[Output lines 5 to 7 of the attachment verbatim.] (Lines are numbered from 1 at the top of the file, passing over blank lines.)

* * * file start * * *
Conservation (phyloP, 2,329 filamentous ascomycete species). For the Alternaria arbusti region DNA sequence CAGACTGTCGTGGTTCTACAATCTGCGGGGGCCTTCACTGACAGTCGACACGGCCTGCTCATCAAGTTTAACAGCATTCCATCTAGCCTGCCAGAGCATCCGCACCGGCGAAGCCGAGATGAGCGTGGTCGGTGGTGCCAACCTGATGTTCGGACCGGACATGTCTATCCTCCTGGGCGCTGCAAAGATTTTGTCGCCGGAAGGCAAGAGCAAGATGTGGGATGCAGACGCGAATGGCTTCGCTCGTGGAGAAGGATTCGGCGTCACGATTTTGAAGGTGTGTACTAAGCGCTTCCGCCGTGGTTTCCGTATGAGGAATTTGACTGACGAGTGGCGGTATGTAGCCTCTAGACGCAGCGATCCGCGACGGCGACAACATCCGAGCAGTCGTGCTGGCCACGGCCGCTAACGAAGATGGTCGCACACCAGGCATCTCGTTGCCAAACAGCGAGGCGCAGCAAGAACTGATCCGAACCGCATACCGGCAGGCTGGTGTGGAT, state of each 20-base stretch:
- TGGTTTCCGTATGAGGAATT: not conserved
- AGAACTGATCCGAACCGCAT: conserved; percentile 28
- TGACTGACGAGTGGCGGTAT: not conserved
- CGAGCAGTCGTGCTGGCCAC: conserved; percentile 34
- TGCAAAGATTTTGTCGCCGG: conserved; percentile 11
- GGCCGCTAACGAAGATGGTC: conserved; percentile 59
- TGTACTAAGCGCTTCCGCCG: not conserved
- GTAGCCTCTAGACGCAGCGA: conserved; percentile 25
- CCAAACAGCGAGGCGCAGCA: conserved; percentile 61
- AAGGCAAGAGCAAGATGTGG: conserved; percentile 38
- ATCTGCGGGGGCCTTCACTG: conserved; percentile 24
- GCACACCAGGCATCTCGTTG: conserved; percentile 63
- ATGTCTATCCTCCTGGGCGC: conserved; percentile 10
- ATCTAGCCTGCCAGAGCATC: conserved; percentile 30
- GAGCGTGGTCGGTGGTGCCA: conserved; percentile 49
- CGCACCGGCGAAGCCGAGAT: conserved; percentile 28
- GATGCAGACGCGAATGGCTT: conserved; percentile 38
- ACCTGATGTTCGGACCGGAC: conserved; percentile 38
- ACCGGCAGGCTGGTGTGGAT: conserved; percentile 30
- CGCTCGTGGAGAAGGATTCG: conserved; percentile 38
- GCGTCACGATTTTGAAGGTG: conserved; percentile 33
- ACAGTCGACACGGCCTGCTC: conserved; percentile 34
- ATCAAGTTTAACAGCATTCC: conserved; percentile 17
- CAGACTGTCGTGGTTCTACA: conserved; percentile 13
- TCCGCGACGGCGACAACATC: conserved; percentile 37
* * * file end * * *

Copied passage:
- CGAGCAGTCGTGCTGGCCAC: conserved; percentile 34
- TGCAAAGATTTTGTCGCCGG: conserved; percentile 11
- GGCCGCTAACGAAGATGGTC: conserved; percentile 59